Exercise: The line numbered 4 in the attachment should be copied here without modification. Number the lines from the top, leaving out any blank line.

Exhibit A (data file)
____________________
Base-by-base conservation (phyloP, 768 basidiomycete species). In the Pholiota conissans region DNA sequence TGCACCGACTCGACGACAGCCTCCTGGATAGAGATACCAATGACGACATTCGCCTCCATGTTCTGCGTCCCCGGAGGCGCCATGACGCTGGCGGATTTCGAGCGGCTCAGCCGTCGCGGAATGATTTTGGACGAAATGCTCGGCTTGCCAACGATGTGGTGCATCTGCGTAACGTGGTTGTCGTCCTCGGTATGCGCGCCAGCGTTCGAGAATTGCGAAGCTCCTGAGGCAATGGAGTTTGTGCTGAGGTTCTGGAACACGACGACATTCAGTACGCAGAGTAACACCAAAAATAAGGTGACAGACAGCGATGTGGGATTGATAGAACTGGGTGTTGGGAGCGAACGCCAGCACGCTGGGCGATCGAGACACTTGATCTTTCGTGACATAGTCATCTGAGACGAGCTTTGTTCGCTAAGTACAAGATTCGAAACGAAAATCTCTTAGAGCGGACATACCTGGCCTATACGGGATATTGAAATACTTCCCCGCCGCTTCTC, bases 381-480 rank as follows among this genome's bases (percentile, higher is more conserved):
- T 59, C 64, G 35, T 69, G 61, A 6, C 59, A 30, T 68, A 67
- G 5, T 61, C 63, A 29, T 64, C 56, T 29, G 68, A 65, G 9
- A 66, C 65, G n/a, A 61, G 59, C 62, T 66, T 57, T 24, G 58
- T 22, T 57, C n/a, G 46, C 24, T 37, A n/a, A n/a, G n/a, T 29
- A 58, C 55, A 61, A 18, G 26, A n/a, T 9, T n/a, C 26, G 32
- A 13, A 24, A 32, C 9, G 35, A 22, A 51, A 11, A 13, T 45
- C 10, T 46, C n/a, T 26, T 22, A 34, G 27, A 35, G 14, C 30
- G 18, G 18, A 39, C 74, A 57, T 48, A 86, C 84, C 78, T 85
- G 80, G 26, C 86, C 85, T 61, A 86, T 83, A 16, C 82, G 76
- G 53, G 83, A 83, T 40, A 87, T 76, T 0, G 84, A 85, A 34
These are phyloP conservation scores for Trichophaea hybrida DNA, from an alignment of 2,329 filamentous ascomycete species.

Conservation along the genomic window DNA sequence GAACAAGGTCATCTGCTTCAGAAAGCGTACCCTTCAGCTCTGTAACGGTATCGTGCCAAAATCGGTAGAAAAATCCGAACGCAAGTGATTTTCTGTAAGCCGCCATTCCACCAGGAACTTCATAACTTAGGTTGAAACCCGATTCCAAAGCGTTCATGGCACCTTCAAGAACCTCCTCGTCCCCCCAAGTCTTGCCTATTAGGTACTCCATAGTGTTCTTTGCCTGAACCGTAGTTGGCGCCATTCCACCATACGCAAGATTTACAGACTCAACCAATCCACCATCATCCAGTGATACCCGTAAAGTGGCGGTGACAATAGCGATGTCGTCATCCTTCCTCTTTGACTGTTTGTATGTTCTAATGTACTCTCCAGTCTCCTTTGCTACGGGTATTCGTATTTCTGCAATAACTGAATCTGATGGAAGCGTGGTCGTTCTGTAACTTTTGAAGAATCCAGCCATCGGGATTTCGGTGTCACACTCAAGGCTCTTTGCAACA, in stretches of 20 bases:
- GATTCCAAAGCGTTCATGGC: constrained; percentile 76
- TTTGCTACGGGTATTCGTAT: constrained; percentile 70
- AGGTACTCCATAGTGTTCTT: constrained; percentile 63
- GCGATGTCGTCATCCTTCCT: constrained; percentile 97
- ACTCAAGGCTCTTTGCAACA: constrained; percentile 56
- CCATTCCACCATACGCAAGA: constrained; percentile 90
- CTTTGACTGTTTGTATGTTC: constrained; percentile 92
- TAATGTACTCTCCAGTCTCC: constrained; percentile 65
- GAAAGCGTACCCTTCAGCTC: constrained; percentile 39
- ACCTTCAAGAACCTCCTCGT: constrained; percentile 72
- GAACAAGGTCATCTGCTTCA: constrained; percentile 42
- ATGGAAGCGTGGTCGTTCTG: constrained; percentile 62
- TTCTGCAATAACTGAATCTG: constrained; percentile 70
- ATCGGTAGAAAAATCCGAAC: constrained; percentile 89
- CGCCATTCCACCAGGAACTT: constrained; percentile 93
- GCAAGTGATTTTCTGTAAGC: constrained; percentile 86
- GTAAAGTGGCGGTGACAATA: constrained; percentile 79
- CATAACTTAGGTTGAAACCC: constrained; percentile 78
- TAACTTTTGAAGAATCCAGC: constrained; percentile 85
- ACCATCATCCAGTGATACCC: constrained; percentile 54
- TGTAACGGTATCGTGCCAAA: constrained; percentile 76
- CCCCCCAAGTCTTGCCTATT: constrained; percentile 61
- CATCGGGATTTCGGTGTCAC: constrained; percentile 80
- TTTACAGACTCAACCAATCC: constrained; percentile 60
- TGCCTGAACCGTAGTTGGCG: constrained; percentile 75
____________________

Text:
- A 66, C 65, G n/a, A 61, G 59, C 62, T 66, T 57, T 24, G 58